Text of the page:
"I'm confused as to what type of ideal world this argument is fighting for."
Twitter was in ablaze this week when in response to the ongoing Writer's Guild strike, a guy decided to let the people know that writing work doesn't matter anymore, actually. ChatGPT can just do it.
"Oh no. A writer's strike. Whatever shall we do," tweeted a user who goes by the moniker "powerbottomdad1." "If only there was some kind of machine that could endlessly pump out textual content so we didn't have to rely on these flaky humans."
Unsurprisingly, this unceremonious tweet from powerbottomdad1 — who's notably followed by OpenAI CEO Sam Altman — struck a chord with folks who value human labor and creative processes. (Also, asking to be compensated fairly for your work when it's purchased by and viewed on streaming platforms isn't really being "flaky," but we digress.)
"Based on this person's username I'm inclined to believe they're trolling *however* this opinion is mega common amongst ppl in tech," tweeted another. "I'm confused as to what type of ideal world this argument is fighting for."
"A lot of points to be made here," someone else chimed in. "But where the fuck do you people think bots like ChatGPT generate their content from? They're amalgamating thousands of human-written scripts into what is essentially a mad lib based on your prompt."
Gotta say: all of these angered netizens have a point.
On its face, of course, there's the sheer callousness of the comment, which doesn't exactly offer much sympathy to folks who might lose their jobs to automation. Even Goldman Sachs tried to soften the blow when they estimated that about 300 million jobs stand to go the way of the AI in the not-so-distant future.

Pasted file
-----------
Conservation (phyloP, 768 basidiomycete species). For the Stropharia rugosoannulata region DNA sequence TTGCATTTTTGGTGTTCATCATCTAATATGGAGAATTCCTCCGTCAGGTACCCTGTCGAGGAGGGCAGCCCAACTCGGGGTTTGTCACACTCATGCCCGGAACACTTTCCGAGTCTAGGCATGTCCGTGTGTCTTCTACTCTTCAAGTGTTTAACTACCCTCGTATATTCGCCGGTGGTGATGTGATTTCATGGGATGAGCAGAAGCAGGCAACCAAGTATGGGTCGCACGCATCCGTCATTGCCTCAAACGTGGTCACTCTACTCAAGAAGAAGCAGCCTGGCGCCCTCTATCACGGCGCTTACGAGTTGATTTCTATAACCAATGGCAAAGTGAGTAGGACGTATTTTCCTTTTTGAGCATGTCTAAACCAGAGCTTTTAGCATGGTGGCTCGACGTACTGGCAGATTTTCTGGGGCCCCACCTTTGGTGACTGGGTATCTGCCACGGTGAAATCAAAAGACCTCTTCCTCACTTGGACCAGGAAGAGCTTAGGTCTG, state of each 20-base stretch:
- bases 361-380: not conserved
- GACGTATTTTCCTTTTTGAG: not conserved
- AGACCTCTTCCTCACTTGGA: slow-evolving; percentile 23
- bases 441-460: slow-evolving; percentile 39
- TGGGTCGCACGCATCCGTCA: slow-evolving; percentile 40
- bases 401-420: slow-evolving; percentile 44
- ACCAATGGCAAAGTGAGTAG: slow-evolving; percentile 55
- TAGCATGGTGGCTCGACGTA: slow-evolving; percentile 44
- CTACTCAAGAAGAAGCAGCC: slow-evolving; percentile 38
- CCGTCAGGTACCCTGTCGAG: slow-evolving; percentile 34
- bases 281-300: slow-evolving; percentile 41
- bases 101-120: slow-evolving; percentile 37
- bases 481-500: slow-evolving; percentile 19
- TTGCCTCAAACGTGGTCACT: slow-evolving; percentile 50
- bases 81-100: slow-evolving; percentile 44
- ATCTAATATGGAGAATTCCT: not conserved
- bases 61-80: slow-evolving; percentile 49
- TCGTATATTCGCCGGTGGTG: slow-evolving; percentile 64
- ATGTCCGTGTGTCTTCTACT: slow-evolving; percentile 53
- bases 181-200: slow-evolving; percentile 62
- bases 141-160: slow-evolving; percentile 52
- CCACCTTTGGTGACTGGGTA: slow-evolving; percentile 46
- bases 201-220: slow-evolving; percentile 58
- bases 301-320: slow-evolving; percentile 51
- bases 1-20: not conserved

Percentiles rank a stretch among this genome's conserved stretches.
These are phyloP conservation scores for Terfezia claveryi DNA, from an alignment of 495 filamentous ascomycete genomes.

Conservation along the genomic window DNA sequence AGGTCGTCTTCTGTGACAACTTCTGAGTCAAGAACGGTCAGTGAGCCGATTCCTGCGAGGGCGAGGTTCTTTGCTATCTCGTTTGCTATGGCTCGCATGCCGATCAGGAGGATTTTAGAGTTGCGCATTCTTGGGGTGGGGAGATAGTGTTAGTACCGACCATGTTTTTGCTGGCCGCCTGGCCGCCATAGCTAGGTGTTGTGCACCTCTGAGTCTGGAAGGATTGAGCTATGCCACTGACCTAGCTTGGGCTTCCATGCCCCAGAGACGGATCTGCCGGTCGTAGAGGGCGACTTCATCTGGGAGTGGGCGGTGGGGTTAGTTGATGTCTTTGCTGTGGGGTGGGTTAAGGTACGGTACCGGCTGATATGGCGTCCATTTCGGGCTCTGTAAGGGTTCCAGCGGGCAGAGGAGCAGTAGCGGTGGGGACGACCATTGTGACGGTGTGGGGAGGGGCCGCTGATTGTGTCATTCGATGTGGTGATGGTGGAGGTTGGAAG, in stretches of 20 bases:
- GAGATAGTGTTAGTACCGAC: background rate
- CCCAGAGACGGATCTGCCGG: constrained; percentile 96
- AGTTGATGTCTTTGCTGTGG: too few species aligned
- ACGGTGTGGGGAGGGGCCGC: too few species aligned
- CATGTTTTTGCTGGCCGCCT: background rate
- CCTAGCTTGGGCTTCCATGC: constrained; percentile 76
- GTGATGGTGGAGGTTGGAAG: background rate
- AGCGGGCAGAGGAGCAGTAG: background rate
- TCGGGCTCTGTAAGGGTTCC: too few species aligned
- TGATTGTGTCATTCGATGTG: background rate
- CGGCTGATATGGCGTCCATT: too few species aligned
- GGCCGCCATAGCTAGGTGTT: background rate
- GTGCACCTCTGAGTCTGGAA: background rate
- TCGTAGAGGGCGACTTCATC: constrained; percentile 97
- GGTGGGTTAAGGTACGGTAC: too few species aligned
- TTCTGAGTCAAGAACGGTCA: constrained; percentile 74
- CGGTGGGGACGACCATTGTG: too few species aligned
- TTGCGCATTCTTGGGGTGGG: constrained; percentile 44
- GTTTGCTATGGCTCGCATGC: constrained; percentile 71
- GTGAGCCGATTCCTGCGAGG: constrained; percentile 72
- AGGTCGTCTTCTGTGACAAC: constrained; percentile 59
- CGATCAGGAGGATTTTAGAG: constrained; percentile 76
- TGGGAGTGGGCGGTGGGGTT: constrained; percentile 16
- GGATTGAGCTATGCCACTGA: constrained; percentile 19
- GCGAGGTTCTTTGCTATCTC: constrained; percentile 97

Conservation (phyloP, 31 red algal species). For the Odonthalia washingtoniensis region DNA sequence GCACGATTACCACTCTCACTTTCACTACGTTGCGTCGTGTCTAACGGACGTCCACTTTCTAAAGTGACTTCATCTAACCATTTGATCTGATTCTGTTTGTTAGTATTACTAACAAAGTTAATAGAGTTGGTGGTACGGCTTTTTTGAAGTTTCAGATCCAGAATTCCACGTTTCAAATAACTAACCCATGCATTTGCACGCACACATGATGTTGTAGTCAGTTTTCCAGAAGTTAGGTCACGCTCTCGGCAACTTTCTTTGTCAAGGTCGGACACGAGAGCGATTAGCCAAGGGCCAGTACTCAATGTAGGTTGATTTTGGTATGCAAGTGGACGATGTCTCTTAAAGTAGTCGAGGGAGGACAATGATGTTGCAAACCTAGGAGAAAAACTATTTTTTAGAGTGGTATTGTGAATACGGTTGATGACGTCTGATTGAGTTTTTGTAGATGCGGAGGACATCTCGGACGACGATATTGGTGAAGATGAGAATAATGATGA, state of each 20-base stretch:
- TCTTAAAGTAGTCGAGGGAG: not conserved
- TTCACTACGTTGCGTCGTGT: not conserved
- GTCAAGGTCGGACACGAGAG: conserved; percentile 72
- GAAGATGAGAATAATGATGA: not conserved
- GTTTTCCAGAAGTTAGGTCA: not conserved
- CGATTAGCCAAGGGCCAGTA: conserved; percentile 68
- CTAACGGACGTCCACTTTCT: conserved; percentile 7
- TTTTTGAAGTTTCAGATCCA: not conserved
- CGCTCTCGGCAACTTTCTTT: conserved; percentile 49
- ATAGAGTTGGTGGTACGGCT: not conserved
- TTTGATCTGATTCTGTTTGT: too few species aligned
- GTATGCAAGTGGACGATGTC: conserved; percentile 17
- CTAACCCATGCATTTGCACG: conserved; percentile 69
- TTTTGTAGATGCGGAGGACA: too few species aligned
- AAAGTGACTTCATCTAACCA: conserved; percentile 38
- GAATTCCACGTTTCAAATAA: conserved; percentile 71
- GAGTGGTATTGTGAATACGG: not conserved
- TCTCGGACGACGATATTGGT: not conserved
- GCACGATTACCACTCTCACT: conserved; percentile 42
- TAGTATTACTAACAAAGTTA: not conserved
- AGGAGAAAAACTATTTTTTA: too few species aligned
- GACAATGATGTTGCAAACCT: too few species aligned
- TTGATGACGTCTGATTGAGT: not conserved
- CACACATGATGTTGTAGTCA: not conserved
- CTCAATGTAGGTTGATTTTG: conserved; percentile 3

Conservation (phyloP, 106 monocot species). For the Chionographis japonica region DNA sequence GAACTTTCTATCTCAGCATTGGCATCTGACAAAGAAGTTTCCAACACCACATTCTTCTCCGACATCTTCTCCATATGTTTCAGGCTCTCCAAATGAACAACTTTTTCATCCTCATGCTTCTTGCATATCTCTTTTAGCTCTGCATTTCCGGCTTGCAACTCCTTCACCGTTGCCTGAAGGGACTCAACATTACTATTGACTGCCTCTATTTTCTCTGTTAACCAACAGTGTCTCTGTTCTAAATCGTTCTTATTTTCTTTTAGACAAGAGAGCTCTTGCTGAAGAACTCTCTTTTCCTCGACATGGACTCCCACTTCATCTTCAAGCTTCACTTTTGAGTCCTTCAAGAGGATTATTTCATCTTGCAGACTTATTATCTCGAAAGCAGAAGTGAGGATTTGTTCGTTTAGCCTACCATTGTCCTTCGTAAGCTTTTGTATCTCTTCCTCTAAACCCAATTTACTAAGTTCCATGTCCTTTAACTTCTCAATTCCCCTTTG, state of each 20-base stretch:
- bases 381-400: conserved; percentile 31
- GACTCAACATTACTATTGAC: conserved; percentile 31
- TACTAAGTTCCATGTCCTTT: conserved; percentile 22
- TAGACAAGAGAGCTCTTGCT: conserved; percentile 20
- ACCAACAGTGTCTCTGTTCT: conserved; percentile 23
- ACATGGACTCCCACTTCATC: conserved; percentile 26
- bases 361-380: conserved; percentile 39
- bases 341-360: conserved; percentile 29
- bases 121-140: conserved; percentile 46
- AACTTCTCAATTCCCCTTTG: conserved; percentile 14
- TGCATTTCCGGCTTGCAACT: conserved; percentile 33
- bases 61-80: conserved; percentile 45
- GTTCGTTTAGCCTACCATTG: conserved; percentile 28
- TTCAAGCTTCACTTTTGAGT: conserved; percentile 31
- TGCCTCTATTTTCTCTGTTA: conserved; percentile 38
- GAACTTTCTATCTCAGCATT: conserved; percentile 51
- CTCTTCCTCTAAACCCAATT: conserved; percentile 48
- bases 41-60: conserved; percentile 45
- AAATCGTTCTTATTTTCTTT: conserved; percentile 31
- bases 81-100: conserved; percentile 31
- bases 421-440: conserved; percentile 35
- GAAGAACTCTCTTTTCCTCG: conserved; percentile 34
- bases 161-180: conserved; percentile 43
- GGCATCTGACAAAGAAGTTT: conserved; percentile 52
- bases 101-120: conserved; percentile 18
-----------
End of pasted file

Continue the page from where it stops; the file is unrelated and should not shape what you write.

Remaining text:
Also, as another user suggested, referring to creative writing as "textual content" is wildly depressing.
Even if a robot can churn out a passable script — already a far-fetched assumption with today's tech — a lot of folks seem to have forgotten that humans aren't robots, and the creative process isn't just about making as much content as possible. Or it shouldn't be, at least. When it is, we get things like Netflix's "The Gray Man" and Amazon Studios' "Citadel." And given the fact that these machines are taught to mimic human stories by mixing and regurgitating machine-free human work, plagiarism is definitely a concern when it comes to replacing human scriptwriters, too.
Sadly, though, considering that the strikers' demands regarding protection from AI demands were struck down, the studios just may go down this road.
More on automation: IBM Replacing 7,800 Human Jobs with AI, Including Human Resources